Time was when Irene would talk real rationally on any subject, but nowadays it’s hard to pin her down to a conversation other than that involving little Mary Frances, the adopted child, who has come to rule the Griffin roost. Irene and her husband, Dr. Griffin, had decided on a boy, but when they sajy the lovely blonde young lady with arms outstretched toward them, all was up!
Their new home is run on schedule to suit the newcomer. The time that Miss Dunne has “taken off” to go to the studio lately has been occupied in making “High, Wide and Handsome” with Randy Scott.
by Irene Dunne
A simple nod of the head by a warmhearted stranger changed my life from that of a school teacher to a singer and later an actress.
It happened one summer when I’d gone up to Chicago from my home in Louisville to visit some cousins. I’d finished high school and was intending to go to college that fall prepatory to becoming a teacher.
My cousins told me that the Chicago College of Music was offering scholarships and suggested I try out for one They knew I’d been singing down in Louisville in church choirs and at school affairs.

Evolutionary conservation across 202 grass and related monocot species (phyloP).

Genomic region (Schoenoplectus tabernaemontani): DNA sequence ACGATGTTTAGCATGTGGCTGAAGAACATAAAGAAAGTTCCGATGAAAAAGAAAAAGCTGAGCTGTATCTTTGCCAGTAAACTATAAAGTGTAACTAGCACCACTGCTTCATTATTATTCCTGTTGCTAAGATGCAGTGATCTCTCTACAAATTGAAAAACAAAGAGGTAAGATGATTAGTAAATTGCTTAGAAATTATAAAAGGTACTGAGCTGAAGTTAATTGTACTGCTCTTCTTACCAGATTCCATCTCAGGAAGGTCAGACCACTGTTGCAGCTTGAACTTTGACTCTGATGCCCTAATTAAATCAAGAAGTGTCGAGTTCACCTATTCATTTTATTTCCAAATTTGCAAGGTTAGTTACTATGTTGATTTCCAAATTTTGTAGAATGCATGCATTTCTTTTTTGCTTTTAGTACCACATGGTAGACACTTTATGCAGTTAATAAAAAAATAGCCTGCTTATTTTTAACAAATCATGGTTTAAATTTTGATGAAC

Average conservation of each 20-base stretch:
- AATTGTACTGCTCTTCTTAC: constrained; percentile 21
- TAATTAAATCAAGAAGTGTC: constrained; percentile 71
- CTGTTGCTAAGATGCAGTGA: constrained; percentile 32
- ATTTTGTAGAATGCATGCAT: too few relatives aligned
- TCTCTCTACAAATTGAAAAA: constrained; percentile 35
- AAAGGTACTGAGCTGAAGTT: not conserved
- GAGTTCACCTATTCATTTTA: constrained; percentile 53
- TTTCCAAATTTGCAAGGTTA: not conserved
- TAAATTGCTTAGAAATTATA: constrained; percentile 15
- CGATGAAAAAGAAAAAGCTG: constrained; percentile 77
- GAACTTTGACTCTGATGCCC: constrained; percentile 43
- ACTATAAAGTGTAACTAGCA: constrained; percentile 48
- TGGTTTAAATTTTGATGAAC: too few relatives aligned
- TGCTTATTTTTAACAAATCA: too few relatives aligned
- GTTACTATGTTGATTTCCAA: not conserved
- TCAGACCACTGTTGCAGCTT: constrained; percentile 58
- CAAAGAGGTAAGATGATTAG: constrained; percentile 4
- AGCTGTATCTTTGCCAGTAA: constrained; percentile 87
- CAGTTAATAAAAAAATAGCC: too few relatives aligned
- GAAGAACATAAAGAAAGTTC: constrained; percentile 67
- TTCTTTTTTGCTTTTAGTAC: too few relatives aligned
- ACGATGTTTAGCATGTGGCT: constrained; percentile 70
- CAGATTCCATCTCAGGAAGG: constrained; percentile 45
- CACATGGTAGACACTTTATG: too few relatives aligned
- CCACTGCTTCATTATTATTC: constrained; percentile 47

Since I didn’t know anyone in Chicago who would accompany me, one of the head teachers, Eduardo Sacerdote, offered to play. Neither before nor since have I ever been so nervous. There were the judges sitting there, poker faced, and I imagined–very wrongly, I’m certain–that they looked terribly stern. My heart beat so hard I thought certain they could see the beat coming through my dress. Today I can go into a picture like “Anna and the King of Siam” with confidence, even though I know several million dollars are being gambled on the actors, but that simple song–I’ve even forgotten now what I sang–meant so much to me then. It was the intensity and earnestness of youth that fears disappointments more than does age.